He’s always wanted to make life easier for his wife and has been dreaming of buying a fridge for 10 years. “Owning one will be so convenient,” he says. “You don’t have to buy vegetables every day, you can store food – especially in the summer.”

So he’s been saving hard, putting away a bit of money every month for a purchase that costs more than a month’s salary. “I don’t make that much money, that’s why it’s taken me so long. But now I have enough,” he says, smiling.

At one of Calcutta’s high street stores, about 15km from his home, Santosh had several models to choose from. Peering inside, he ran his fingers along the side of a bright red model.

“It was quite confusing. It was my first time you know. I couldn’t figure out which one to get,” he says shyly. “My wife wanted a red one. I wanted one that will consume the least power. We need to keep our bills down.”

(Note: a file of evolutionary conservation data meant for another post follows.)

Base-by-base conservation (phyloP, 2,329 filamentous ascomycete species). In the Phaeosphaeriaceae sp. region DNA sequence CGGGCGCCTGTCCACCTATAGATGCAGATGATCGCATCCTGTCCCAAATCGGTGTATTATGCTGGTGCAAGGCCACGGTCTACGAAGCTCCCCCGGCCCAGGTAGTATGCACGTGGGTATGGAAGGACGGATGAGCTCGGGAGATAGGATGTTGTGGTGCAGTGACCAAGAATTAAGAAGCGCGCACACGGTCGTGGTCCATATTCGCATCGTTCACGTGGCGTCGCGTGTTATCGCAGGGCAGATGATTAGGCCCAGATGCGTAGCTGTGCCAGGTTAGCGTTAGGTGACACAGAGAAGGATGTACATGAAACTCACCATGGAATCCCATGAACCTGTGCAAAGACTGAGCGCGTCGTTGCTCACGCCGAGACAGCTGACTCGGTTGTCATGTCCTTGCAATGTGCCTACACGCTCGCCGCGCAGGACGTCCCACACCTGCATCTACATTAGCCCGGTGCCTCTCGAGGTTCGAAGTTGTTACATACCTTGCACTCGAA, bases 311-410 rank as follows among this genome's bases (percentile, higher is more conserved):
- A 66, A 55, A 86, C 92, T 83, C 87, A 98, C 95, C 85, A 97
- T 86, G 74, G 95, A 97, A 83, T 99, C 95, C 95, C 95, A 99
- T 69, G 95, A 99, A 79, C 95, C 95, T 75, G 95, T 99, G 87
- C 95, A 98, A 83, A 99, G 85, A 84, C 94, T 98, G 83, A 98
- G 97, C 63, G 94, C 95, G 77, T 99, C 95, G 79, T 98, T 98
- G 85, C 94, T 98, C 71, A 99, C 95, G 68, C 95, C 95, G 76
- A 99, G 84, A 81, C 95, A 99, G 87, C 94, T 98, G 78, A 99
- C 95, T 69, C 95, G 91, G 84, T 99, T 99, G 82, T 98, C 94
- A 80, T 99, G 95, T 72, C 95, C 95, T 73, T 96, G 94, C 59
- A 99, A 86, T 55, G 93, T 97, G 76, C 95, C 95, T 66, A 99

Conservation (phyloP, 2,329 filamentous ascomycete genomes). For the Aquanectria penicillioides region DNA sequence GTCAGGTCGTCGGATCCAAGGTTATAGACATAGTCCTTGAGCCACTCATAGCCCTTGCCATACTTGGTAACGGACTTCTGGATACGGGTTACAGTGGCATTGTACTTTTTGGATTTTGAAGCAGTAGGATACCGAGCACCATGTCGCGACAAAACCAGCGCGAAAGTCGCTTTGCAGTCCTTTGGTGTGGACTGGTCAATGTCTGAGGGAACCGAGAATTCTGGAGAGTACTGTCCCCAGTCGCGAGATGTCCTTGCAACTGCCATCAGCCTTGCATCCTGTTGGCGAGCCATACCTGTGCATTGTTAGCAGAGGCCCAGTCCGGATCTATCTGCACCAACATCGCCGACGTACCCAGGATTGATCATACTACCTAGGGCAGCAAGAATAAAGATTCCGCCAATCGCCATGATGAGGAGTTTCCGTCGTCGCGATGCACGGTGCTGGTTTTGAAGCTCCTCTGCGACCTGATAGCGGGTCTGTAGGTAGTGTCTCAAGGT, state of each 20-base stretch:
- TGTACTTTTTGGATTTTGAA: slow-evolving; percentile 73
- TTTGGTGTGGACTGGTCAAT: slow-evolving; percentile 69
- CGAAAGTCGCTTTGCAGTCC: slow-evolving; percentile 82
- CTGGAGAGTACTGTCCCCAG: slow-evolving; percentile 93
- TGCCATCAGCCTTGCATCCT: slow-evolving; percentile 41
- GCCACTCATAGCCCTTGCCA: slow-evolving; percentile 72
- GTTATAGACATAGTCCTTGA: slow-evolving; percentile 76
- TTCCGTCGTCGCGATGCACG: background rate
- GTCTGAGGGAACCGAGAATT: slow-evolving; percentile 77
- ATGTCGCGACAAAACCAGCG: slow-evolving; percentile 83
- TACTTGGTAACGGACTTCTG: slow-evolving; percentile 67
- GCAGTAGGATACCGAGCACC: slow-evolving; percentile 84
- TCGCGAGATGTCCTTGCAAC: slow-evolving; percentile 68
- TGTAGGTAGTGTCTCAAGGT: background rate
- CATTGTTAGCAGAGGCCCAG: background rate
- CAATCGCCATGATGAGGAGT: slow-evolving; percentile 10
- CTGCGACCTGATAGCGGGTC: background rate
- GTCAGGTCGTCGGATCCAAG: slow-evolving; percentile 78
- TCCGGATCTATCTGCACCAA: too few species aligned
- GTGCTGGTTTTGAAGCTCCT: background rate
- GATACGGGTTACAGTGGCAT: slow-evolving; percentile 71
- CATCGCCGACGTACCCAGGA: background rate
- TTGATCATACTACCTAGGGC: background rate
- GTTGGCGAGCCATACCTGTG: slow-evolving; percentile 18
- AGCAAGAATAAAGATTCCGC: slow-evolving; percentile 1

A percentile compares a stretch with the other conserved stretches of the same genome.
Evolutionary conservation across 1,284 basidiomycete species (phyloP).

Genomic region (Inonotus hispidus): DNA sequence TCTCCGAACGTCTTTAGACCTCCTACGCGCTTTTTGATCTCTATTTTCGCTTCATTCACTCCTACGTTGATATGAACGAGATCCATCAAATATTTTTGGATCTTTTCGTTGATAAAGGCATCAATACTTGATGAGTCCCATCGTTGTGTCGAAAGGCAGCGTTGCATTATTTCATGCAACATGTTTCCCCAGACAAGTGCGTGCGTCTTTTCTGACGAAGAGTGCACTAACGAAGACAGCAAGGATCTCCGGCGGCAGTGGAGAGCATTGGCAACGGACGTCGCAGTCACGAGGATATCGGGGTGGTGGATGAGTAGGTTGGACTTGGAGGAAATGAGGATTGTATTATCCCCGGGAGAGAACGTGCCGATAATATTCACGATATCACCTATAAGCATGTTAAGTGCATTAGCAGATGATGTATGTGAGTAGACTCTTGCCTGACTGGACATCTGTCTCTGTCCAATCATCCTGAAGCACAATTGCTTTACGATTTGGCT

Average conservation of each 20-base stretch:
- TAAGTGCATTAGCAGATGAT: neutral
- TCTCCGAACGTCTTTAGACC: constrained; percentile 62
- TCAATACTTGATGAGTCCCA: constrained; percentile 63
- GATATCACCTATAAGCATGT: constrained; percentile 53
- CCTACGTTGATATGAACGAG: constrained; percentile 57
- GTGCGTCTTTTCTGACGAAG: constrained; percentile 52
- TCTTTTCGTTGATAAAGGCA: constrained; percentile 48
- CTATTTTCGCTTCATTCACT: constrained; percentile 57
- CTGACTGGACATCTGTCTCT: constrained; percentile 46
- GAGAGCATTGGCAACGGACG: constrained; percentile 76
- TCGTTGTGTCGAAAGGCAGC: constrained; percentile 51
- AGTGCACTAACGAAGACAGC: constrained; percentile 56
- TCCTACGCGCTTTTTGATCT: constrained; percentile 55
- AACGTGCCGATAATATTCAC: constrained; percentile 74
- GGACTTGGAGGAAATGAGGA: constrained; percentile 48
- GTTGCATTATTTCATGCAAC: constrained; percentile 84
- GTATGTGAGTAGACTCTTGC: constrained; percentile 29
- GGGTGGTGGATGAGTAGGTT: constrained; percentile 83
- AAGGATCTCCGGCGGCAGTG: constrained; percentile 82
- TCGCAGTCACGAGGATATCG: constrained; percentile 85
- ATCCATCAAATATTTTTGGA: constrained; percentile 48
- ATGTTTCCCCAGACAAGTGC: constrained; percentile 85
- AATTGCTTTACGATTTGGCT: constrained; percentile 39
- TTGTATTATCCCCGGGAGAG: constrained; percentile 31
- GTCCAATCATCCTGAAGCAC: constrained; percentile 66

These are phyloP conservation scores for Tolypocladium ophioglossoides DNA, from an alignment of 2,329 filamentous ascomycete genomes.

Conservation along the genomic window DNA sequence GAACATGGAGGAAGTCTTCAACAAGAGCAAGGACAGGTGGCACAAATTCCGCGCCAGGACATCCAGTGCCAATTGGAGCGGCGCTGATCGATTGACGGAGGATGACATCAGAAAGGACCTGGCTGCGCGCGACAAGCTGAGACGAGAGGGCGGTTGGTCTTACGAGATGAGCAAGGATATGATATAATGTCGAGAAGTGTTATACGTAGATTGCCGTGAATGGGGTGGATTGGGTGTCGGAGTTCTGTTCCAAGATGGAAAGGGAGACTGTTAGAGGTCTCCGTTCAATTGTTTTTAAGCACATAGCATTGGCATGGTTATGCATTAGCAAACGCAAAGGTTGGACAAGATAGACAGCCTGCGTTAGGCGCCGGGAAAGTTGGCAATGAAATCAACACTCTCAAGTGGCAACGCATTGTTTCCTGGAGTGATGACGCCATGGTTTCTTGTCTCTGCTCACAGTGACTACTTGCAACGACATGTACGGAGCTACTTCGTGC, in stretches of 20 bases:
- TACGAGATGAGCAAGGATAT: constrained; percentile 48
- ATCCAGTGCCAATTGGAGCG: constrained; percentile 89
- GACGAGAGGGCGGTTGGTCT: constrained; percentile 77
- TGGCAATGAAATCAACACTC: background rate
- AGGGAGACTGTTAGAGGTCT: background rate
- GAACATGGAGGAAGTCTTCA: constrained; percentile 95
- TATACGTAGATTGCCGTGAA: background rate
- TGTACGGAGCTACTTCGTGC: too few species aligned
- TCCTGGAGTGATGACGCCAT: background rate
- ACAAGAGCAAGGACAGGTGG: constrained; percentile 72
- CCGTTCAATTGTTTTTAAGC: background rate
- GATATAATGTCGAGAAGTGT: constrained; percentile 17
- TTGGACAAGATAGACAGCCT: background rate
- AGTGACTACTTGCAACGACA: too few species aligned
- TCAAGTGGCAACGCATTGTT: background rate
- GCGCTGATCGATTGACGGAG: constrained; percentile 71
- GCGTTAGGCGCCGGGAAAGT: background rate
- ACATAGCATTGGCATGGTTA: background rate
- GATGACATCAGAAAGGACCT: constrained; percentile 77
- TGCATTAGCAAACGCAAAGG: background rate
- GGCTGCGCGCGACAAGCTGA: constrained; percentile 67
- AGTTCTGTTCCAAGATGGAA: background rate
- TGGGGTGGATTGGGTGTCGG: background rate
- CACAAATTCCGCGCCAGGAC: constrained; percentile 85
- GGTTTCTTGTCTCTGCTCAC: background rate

Finally, the deal was struck. Santosh got a discount because it was the final week of the winter sales. The price was 11,000 rupees (£120) – but more importantly, he was able to pay in instalments, having paid just under half the money up front.

“No one pays cash any more like they used to,” says store manager Pintoo Mazumdar. “Everyone can get a loan from the bank or the store – all you need is a bank statement and ID. That’s why so many lower income people can afford to buy a fridge these days.”



Fridge ownership around the world

76% Global average

65% Asia Pacific

99% Europe and North America

87% Latin America

63% Middle East and Africa

Source: Euromonitor


Santosh’s fridge finally arrives on the back of a cycle rickshaw. He walks along next to it with a broad smile. Many of the villagers come out on to the lane as well, craning their necks to get a better look.

“Careful, careful,” he cries out as a couple of them help carry the fridge into his house.

Then it’s time for a religious ceremony.

His wife applies a dab of vermillion to the fridge, to keep away evil spirits, and then blows on a conch shell to seek divine blessings and welcome the fridge into their home. The fridge has pride of place – next to Santosh’s sewing machine and their tiny television set.

They simply cannot stop smiling.